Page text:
"Most of the economic policies that support economic growth in the long run are outside the province of the central bank," Bernanke said. He dared to add, "Our nation's tax and spending policies should increase incentives to work and to save, encourage investments in the skills of our workforce, stimulate private capital formation, promote research and development, and provide necessary public infrastructure."
Republicans, angling to destroy the American economy, focused on plutocrat-coddling tax subsidies incenting offshoring and outsourcing, slashing education funding, dismantling research, discrediting science, and ignoring the $2 trillion in infrastructure repairs the nation desperately needed.
In fact, the only tax breaks Republicans were interested in were those favoring their ultra-wealthy patrons.
Republicans were vehemently opposed to extending the 2% payroll tax holiday American wage earners were getting, as it only helped put money in middle-class pockets, and helped to stimulate the very economy Republicans wanted to keep depressed. The payroll tax on American paychecks was 4.2%, slated to revert to 6.2% at the end of 2011.
Obama wanted to extend the 2% holiday, but Republicans were opposed to the extension. For the holidays, Republicans wanted to cancel the holiday.
Rep. Jeb Hensarling (R-TX), one of the Republicans anointed for the upcoming budget-slashing Super Committee, told the Associated Press, "not all tax relief is created equal for the purposes of helping to get the economy moving again." Hensarling was right, as a payroll tax holiday putting more money into the hands of working Americans, who tended to immediately spend the extra cash on groceries and school supplies and clothes for the kids and such, was a much better economic stimulant than all the tax breaks, tax cuts and tax subsidies Republicans lavished on their wealthy cronies and patrons, which tended to get funnelled into arcane financial instruments where the money sat and rotted for all eternity.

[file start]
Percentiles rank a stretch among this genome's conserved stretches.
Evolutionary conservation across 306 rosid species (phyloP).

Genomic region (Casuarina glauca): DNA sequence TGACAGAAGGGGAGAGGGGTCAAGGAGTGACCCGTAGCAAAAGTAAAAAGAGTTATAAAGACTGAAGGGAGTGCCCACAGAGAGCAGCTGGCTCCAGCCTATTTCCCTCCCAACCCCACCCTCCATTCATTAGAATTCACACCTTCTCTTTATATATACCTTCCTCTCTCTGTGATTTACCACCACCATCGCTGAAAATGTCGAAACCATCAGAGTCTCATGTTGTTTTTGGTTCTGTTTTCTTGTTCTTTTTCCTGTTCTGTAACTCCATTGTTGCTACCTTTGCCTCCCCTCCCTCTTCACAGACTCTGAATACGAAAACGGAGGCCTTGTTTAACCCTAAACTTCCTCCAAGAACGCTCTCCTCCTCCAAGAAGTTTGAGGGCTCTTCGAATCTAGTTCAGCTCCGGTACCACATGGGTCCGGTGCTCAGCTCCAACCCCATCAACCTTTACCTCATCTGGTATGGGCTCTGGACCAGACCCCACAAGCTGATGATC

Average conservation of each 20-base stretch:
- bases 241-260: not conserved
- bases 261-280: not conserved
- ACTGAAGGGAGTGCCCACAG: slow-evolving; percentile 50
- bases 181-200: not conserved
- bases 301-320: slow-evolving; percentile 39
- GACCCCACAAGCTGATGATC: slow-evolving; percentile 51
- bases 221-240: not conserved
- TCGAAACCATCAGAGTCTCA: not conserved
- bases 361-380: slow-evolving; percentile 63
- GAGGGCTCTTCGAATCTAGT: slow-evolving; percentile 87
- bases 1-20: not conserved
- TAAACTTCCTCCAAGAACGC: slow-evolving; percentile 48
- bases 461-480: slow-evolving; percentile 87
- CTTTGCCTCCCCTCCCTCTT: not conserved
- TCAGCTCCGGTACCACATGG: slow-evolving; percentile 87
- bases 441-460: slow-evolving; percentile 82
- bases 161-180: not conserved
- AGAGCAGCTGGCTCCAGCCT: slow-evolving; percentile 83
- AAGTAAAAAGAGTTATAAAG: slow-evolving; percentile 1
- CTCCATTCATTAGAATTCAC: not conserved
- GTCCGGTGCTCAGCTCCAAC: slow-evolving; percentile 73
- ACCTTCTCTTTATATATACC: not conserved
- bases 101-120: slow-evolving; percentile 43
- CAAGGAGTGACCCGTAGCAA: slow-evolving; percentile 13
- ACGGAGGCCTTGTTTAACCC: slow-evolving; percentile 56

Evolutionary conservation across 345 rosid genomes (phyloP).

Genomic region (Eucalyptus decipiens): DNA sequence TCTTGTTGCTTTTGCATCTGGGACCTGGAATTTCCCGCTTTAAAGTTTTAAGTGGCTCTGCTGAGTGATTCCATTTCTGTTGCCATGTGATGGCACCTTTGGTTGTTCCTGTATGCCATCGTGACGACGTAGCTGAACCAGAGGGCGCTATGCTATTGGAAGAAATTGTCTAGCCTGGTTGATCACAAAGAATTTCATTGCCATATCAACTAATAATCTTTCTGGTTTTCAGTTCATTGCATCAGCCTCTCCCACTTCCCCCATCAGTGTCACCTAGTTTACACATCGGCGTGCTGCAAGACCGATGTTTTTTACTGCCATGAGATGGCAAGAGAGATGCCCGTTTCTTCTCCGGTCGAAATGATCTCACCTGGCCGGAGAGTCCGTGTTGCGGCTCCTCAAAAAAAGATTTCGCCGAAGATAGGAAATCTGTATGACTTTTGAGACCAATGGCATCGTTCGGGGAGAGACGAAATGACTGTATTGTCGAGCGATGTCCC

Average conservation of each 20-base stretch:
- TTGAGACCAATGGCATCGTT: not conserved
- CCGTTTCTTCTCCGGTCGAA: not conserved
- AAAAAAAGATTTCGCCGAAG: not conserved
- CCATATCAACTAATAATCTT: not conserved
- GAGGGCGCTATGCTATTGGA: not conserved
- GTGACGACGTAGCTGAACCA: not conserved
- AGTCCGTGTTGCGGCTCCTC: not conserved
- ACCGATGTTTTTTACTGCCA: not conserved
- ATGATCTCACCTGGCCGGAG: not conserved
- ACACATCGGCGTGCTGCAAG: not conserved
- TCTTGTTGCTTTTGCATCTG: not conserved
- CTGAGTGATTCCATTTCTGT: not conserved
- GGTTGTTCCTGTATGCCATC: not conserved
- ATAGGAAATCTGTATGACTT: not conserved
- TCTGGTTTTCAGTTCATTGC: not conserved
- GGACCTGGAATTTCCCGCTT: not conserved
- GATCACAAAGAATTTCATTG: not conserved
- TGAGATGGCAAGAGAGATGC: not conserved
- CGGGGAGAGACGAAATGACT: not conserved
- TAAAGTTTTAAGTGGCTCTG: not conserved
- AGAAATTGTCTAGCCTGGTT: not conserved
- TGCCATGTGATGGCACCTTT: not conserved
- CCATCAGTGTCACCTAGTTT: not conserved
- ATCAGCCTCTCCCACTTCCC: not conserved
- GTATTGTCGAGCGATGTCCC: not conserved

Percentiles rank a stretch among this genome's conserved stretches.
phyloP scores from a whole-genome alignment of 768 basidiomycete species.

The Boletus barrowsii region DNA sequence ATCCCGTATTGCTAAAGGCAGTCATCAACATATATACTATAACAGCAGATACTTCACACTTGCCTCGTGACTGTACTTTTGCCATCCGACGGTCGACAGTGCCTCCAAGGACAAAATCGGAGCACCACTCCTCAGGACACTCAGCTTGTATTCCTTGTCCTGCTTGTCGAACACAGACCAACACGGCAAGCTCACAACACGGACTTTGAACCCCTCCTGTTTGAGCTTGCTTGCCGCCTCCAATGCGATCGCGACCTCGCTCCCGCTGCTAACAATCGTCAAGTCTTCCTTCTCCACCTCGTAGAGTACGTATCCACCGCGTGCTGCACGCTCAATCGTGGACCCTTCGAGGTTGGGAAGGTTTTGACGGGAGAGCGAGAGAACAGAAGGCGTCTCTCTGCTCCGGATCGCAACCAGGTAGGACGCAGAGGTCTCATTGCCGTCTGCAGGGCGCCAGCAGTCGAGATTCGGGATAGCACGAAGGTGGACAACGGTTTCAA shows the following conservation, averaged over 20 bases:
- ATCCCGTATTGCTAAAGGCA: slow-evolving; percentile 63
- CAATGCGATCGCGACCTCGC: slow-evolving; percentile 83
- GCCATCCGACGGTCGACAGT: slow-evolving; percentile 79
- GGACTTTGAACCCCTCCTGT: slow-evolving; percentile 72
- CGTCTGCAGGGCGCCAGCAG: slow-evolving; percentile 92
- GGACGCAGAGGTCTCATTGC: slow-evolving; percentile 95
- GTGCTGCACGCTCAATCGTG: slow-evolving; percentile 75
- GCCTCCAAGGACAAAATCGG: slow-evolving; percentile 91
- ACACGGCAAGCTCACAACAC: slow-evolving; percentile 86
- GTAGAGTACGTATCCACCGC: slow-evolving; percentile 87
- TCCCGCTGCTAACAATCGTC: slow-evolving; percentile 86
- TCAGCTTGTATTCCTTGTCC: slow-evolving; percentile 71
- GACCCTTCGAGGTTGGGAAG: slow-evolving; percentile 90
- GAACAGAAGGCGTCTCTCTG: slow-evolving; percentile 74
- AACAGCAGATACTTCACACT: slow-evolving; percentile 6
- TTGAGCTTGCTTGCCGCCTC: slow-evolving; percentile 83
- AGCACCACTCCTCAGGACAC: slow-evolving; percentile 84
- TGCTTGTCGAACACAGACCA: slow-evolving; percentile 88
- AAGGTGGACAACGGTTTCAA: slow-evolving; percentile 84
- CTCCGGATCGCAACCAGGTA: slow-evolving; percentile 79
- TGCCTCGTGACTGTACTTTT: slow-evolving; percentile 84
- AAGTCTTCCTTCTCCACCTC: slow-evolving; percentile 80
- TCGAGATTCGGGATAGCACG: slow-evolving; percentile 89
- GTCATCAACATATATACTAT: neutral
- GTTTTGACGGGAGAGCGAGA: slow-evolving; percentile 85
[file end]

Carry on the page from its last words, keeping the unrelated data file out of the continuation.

Which, of course, was why Hensarling opposed the payroll tax holiday. Which, of course, was why Republicans in general opposed the middle class payroll tax holiday. The payroll tax holiday only applied to the first $106,000 anybody made, obviously useless to the billionaires Republicans focused their coddling on.
"If the goal is job creation, Leader (Eric) Cantor (R-VA) has long believed that there are better ways to grow the economy and create jobs than temporary payroll tax relief," Cantor's spokesperson Brad Dayspring told the New York Times.
The "better ways" doubtless meant more tax cuts, breaks and subsidies for corporations and the ultra-rich, and the "jobs" doubtless would all be in China, as thirty years of Republican voodoo trickle-down supply side balderdash has proven.
Whatever Obama proposed to help the American economy along, be it payroll tax holiday or infrastructure spending, Republicans aimed to shoot down. The economy in shambles, Republicans prepared to stir up the rubes with snide intimations that a snotty person of color had caused the morass, and all would be made better by replacing him with a square-jawed white man who spoke about Jesus in a comforting drawl. The economy in shambles, all would be made better by deferring to the billionaires and trans-national corporations that had already plundered the nation and moved all its jobs to China and India.
Then, with Perry or some other square-jawed GOP Christian in the White House, Republicans could get on with the last item on their check list, plundering all the money in Social Security and Medicare.